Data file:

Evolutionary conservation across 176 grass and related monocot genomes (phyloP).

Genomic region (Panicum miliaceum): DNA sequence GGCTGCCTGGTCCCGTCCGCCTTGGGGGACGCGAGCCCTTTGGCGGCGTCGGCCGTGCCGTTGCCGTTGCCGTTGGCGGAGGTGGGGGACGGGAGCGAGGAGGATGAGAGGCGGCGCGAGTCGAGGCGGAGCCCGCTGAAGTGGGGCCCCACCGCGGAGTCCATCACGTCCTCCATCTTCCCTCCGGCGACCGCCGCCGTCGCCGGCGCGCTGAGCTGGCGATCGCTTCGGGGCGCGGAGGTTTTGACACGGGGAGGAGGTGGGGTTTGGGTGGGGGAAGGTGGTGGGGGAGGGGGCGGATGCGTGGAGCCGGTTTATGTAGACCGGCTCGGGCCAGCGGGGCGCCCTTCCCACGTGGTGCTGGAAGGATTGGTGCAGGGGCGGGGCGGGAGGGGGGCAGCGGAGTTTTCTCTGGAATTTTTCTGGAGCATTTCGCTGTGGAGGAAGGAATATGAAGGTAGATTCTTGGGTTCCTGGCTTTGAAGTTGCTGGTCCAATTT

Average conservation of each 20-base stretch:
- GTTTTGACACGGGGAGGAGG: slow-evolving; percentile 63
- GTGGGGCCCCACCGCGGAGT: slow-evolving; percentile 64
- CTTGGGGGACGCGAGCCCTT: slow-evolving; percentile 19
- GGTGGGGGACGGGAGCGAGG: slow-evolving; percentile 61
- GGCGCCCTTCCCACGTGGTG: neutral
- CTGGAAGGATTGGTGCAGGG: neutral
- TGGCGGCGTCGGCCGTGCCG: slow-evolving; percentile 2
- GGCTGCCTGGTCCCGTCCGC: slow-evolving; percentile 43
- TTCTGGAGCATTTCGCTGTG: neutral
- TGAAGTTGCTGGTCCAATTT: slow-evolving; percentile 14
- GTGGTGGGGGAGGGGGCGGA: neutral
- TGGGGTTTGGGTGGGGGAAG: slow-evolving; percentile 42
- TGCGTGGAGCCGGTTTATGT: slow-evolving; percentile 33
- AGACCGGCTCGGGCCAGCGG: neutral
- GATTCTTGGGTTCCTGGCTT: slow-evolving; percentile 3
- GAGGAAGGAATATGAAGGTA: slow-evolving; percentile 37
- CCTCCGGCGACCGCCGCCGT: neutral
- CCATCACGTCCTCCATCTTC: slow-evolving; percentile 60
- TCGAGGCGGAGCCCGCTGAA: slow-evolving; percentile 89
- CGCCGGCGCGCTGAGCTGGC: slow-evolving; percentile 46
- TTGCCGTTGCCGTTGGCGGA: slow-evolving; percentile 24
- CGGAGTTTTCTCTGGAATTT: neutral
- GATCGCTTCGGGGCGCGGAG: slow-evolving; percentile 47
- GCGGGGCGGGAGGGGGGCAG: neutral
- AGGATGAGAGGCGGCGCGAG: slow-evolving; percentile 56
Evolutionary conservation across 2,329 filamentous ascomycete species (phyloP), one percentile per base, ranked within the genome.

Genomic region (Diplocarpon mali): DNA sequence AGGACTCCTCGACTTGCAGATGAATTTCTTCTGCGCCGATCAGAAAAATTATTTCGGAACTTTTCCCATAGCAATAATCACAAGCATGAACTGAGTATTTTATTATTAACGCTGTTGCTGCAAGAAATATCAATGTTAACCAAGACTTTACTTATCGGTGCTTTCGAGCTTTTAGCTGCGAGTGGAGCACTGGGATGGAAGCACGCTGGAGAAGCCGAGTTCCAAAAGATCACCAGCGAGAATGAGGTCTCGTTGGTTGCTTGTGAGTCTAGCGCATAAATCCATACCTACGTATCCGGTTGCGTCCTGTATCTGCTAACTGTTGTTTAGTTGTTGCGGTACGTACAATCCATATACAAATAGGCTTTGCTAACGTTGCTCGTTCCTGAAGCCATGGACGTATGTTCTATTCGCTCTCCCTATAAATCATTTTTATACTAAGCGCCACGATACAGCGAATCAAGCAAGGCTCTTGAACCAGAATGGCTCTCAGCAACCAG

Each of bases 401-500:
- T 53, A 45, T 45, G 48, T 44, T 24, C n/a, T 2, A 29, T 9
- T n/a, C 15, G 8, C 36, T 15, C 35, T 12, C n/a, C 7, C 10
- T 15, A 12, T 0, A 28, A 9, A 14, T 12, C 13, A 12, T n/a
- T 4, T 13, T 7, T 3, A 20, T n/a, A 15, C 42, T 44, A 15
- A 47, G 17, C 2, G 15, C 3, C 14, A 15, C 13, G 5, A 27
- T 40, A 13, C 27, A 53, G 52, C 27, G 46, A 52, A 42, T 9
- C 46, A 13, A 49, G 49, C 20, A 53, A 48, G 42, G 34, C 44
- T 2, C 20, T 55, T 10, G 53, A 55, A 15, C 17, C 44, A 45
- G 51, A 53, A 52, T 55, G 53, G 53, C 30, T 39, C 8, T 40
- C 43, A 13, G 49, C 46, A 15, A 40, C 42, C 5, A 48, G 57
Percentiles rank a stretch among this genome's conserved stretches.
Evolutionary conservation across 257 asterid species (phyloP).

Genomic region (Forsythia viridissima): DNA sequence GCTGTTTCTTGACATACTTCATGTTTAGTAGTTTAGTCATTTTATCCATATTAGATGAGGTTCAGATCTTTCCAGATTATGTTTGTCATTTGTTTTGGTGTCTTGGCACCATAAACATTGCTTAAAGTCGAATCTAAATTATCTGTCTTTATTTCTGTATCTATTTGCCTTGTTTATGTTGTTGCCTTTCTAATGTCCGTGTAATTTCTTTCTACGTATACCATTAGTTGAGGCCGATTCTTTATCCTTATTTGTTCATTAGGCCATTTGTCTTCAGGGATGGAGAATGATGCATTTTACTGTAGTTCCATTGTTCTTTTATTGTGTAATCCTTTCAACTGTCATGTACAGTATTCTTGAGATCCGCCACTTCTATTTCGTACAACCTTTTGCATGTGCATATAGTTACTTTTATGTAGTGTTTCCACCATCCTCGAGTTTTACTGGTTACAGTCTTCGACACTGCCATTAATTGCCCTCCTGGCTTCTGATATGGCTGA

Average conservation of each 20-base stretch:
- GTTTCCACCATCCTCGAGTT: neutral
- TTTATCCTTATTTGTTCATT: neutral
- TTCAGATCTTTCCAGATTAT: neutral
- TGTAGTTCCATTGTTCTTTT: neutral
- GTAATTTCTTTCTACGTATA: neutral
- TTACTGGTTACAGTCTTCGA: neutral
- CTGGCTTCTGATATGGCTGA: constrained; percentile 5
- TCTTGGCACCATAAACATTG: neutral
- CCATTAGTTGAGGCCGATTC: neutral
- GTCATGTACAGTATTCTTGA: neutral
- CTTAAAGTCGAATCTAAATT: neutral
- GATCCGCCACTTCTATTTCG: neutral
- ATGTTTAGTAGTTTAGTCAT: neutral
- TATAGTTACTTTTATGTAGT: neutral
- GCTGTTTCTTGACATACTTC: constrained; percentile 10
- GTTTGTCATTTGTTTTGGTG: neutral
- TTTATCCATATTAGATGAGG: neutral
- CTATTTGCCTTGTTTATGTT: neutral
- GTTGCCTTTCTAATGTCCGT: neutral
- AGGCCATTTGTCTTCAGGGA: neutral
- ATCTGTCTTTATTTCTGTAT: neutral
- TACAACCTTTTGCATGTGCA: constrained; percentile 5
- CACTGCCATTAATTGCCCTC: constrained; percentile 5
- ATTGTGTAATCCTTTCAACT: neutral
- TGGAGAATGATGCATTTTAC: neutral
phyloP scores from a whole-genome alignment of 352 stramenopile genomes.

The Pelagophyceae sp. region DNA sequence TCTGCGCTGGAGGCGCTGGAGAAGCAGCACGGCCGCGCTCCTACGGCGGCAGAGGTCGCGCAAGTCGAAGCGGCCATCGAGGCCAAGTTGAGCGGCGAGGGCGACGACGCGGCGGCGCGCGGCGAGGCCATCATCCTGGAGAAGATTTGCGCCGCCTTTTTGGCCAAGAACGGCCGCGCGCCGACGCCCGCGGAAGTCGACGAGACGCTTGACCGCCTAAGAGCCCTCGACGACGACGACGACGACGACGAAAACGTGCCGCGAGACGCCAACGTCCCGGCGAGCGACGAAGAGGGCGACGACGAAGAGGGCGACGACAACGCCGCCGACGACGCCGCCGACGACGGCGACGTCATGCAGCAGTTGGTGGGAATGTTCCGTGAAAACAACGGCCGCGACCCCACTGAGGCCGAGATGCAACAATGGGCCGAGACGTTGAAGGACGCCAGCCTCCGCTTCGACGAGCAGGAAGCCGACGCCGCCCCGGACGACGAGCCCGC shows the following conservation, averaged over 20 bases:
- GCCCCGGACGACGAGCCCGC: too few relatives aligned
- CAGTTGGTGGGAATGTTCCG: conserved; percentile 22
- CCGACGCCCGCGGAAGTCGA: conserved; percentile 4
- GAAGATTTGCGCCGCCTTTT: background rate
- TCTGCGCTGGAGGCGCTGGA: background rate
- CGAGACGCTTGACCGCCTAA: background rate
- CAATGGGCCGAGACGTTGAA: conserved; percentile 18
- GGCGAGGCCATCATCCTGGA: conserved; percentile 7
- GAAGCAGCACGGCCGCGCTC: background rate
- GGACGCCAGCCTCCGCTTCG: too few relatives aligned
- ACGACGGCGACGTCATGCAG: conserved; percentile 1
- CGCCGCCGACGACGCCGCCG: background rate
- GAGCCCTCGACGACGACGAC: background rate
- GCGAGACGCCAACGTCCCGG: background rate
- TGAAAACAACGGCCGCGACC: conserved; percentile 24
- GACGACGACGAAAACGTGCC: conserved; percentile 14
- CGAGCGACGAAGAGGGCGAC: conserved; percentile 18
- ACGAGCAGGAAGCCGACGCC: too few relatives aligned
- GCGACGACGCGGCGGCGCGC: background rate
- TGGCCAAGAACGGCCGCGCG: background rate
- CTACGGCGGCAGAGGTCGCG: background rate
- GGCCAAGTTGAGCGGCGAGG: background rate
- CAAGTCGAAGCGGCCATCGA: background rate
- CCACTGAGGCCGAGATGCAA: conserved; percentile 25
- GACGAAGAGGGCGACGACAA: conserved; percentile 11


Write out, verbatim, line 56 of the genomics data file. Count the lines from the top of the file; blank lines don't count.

- CTTAAAGTCGAATCTAAATT: neutral